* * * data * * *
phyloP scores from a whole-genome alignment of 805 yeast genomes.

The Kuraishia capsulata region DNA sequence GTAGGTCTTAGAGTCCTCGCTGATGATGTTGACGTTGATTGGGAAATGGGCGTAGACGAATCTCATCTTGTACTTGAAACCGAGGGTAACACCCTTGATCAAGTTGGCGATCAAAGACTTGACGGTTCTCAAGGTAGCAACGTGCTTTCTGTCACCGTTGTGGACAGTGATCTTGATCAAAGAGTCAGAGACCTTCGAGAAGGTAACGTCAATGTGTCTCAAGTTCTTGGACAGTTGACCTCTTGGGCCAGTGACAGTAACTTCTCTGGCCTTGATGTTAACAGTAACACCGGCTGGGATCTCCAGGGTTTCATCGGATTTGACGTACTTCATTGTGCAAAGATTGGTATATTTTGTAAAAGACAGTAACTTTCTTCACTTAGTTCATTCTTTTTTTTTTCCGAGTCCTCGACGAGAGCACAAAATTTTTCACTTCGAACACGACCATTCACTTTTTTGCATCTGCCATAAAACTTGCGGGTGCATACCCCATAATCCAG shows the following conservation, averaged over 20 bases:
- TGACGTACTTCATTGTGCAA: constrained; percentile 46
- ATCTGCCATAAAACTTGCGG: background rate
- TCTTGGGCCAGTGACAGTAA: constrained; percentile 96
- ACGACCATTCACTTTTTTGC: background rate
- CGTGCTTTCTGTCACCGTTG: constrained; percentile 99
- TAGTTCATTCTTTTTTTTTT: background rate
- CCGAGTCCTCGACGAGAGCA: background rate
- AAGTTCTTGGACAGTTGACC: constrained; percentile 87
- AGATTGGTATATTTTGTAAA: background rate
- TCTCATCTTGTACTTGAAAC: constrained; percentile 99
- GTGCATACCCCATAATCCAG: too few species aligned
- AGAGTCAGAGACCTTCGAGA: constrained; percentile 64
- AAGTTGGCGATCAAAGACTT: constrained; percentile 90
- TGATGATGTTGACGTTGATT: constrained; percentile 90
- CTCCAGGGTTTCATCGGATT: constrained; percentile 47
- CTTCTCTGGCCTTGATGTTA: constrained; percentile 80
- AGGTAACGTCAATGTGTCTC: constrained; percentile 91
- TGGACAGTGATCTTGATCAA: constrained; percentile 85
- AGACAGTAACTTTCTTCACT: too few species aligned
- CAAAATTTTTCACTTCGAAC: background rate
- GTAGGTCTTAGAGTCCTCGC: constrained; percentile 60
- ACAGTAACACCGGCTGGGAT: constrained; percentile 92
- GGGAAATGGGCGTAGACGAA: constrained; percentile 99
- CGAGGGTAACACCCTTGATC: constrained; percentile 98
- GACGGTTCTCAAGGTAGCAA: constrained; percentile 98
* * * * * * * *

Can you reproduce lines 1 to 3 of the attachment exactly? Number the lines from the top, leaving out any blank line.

phyloP scores from a whole-genome alignment of 805 yeast genomes.

The Kuraishia capsulata region DNA sequence GTAGGTCTTAGAGTCCTCGCTGATGATGTTGACGTTGATTGGGAAATGGGCGTAGACGAATCTCATCTTGTACTTGAAACCGAGGGTAACACCCTTGATCAAGTTGGCGATCAAAGACTTGACGGTTCTCAAGGTAGCAACGTGCTTTCTGTCACCGTTGTGGACAGTGATCTTGATCAAAGAGTCAGAGACCTTCGAGAAGGTAACGTCAATGTGTCTCAAGTTCTTGGACAGTTGACCTCTTGGGCCAGTGACAGTAACTTCTCTGGCCTTGATGTTAACAGTAACACCGGCTGGGATCTCCAGGGTTTCATCGGATTTGACGTACTTCATTGTGCAAAGATTGGTATATTTTGTAAAAGACAGTAACTTTCTTCACTTAGTTCATTCTTTTTTTTTTCCGAGTCCTCGACGAGAGCACAAAATTTTTCACTTCGAACACGACCATTCACTTTTTTGCATCTGCCATAAAACTTGCGGGTGCATACCCCATAATCCAG shows the following conservation, averaged over 20 bases:
- TGACGTACTTCATTGTGCAA: constrained; percentile 46